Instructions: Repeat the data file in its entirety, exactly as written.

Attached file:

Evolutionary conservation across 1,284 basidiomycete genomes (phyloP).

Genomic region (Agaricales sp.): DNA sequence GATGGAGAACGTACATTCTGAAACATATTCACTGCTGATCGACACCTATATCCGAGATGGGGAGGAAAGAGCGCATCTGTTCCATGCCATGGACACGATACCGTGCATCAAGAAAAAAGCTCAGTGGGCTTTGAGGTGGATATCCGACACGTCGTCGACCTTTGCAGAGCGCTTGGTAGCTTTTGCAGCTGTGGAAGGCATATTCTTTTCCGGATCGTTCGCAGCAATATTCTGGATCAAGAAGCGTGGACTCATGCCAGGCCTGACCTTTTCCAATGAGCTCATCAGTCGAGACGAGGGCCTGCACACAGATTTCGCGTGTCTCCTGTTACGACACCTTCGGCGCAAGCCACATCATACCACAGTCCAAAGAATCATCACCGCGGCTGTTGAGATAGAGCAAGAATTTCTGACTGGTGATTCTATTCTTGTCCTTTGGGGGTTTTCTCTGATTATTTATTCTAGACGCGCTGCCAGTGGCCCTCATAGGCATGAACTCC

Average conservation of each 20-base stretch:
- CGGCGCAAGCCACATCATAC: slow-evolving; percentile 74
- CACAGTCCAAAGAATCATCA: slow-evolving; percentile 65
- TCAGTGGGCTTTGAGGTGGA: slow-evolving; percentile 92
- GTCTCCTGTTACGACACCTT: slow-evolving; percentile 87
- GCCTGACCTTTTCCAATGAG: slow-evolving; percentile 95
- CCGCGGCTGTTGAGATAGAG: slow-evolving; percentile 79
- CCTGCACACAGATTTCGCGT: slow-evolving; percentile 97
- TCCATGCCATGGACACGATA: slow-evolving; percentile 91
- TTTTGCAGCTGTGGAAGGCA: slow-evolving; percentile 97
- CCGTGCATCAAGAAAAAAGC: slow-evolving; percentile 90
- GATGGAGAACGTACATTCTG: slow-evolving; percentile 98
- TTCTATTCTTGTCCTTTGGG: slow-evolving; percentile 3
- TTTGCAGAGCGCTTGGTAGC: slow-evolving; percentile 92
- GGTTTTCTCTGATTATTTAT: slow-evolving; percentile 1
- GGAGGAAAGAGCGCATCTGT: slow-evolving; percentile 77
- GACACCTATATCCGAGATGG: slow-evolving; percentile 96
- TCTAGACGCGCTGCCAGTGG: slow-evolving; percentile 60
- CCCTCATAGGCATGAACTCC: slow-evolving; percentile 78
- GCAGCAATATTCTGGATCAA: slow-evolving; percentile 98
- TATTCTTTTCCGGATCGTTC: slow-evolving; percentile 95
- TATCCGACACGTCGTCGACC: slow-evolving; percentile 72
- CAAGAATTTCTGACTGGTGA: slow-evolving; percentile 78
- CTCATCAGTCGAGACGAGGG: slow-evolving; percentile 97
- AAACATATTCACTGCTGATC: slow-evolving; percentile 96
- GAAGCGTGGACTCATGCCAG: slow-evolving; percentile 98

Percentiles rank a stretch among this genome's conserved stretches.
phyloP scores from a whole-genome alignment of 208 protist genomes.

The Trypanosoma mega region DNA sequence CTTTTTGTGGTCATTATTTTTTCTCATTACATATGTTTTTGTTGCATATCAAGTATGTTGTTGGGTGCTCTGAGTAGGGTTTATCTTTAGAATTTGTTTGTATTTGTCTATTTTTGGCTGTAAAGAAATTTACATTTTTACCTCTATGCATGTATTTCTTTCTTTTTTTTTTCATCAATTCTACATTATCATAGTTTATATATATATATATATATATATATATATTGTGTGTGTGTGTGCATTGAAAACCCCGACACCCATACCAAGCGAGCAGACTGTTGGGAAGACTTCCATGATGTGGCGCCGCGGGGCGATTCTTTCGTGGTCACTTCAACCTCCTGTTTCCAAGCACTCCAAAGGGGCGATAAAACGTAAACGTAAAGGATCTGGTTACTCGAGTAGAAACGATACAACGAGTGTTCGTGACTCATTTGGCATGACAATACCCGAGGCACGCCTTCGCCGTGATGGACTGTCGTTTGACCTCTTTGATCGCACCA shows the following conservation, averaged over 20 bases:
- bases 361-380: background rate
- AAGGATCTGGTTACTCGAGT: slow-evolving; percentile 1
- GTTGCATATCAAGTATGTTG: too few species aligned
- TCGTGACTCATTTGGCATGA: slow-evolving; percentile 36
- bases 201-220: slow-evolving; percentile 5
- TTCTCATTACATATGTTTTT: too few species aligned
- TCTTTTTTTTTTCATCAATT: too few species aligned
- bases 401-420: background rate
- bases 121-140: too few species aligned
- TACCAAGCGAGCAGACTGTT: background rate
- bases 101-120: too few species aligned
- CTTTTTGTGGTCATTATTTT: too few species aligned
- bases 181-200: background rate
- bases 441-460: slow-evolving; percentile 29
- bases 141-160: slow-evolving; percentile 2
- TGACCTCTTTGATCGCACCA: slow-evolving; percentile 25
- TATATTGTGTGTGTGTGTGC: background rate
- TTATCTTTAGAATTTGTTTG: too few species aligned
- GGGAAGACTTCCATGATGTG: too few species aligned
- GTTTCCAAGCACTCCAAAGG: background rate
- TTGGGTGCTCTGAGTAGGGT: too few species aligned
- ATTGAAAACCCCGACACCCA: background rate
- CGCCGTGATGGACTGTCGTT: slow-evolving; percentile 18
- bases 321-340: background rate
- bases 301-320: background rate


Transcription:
Evolutionary conservation across 1,284 basidiomycete genomes (phyloP).

Genomic region (Agaricales sp.): DNA sequence GATGGAGAACGTACATTCTGAAACATATTCACTGCTGATCGACACCTATATCCGAGATGGGGAGGAAAGAGCGCATCTGTTCCATGCCATGGACACGATACCGTGCATCAAGAAAAAAGCTCAGTGGGCTTTGAGGTGGATATCCGACACGTCGTCGACCTTTGCAGAGCGCTTGGTAGCTTTTGCAGCTGTGGAAGGCATATTCTTTTCCGGATCGTTCGCAGCAATATTCTGGATCAAGAAGCGTGGACTCATGCCAGGCCTGACCTTTTCCAATGAGCTCATCAGTCGAGACGAGGGCCTGCACACAGATTTCGCGTGTCTCCTGTTACGACACCTTCGGCGCAAGCCACATCATACCACAGTCCAAAGAATCATCACCGCGGCTGTTGAGATAGAGCAAGAATTTCTGACTGGTGATTCTATTCTTGTCCTTTGGGGGTTTTCTCTGATTATTTATTCTAGACGCGCTGCCAGTGGCCCTCATAGGCATGAACTCC

Average conservation of each 20-base stretch:
- CGGCGCAAGCCACATCATAC: slow-evolving; percentile 74
- CACAGTCCAAAGAATCATCA: slow-evolving; percentile 65
- TCAGTGGGCTTTGAGGTGGA: slow-evolving; percentile 92
- GTCTCCTGTTACGACACCTT: slow-evolving; percentile 87
- GCCTGACCTTTTCCAATGAG: slow-evolving; percentile 95
- CCGCGGCTGTTGAGATAGAG: slow-evolving; percentile 79
- CCTGCACACAGATTTCGCGT: slow-evolving; percentile 97
- TCCATGCCATGGACACGATA: slow-evolving; percentile 91
- TTTTGCAGCTGTGGAAGGCA: slow-evolving; percentile 97
- CCGTGCATCAAGAAAAAAGC: slow-evolving; percentile 90
- GATGGAGAACGTACATTCTG: slow-evolving; percentile 98
- TTCTATTCTTGTCCTTTGGG: slow-evolving; percentile 3
- TTTGCAGAGCGCTTGGTAGC: slow-evolving; percentile 92
- GGTTTTCTCTGATTATTTAT: slow-evolving; percentile 1
- GGAGGAAAGAGCGCATCTGT: slow-evolving; percentile 77
- GACACCTATATCCGAGATGG: slow-evolving; percentile 96
- TCTAGACGCGCTGCCAGTGG: slow-evolving; percentile 60
- CCCTCATAGGCATGAACTCC: slow-evolving; percentile 78
- GCAGCAATATTCTGGATCAA: slow-evolving; percentile 98
- TATTCTTTTCCGGATCGTTC: slow-evolving; percentile 95
- TATCCGACACGTCGTCGACC: slow-evolving; percentile 72
- CAAGAATTTCTGACTGGTGA: slow-evolving; percentile 78
- CTCATCAGTCGAGACGAGGG: slow-evolving; percentile 97
- AAACATATTCACTGCTGATC: slow-evolving; percentile 96
- GAAGCGTGGACTCATGCCAG: slow-evolving; percentile 98

Percentiles rank a stretch among this genome's conserved stretches.
phyloP scores from a whole-genome alignment of 208 protist genomes.

The Trypanosoma mega region DNA sequence CTTTTTGTGGTCATTATTTTTTCTCATTACATATGTTTTTGTTGCATATCAAGTATGTTGTTGGGTGCTCTGAGTAGGGTTTATCTTTAGAATTTGTTTGTATTTGTCTATTTTTGGCTGTAAAGAAATTTACATTTTTACCTCTATGCATGTATTTCTTTCTTTTTTTTTTCATCAATTCTACATTATCATAGTTTATATATATATATATATATATATATATATTGTGTGTGTGTGTGCATTGAAAACCCCGACACCCATACCAAGCGAGCAGACTGTTGGGAAGACTTCCATGATGTGGCGCCGCGGGGCGATTCTTTCGTGGTCACTTCAACCTCCTGTTTCCAAGCACTCCAAAGGGGCGATAAAACGTAAACGTAAAGGATCTGGTTACTCGAGTAGAAACGATACAACGAGTGTTCGTGACTCATTTGGCATGACAATACCCGAGGCACGCCTTCGCCGTGATGGACTGTCGTTTGACCTCTTTGATCGCACCA shows the following conservation, averaged over 20 bases:
- bases 361-380: background rate
- AAGGATCTGGTTACTCGAGT: slow-evolving; percentile 1
- GTTGCATATCAAGTATGTTG: too few species aligned
- TCGTGACTCATTTGGCATGA: slow-evolving; percentile 36
- bases 201-220: slow-evolving; percentile 5
- TTCTCATTACATATGTTTTT: too few species aligned
- TCTTTTTTTTTTCATCAATT: too few species aligned
- bases 401-420: background rate
- bases 121-140: too few species aligned
- TACCAAGCGAGCAGACTGTT: background rate
- bases 101-120: too few species aligned
- CTTTTTGTGGTCATTATTTT: too few species aligned
- bases 181-200: background rate
- bases 441-460: slow-evolving; percentile 29
- bases 141-160: slow-evolving; percentile 2
- TGACCTCTTTGATCGCACCA: slow-evolving; percentile 25
- TATATTGTGTGTGTGTGTGC: background rate
- TTATCTTTAGAATTTGTTTG: too few species aligned
- GGGAAGACTTCCATGATGTG: too few species aligned
- GTTTCCAAGCACTCCAAAGG: background rate
- TTGGGTGCTCTGAGTAGGGT: too few species aligned
- ATTGAAAACCCCGACACCCA: background rate
- CGCCGTGATGGACTGTCGTT: slow-evolving; percentile 18
- bases 321-340: background rate
- bases 301-320: background rate